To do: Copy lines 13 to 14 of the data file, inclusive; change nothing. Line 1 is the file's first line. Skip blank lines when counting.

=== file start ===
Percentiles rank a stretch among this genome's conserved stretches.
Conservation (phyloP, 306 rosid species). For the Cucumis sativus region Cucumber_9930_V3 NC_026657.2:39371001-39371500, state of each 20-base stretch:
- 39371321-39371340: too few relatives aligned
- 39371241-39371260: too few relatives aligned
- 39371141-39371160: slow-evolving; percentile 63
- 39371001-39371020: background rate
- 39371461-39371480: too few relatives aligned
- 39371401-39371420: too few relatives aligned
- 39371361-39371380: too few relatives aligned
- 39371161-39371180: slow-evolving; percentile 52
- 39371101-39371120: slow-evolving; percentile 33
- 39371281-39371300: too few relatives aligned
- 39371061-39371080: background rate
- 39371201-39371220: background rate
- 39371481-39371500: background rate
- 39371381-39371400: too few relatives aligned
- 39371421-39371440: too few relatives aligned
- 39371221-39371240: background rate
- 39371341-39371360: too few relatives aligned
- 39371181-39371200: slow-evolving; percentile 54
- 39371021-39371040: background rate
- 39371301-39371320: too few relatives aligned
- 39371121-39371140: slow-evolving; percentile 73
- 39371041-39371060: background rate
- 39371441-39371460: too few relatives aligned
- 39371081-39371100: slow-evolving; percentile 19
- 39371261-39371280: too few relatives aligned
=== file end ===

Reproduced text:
- 39371061-39371080: background rate
- 39371201-39371220: background rate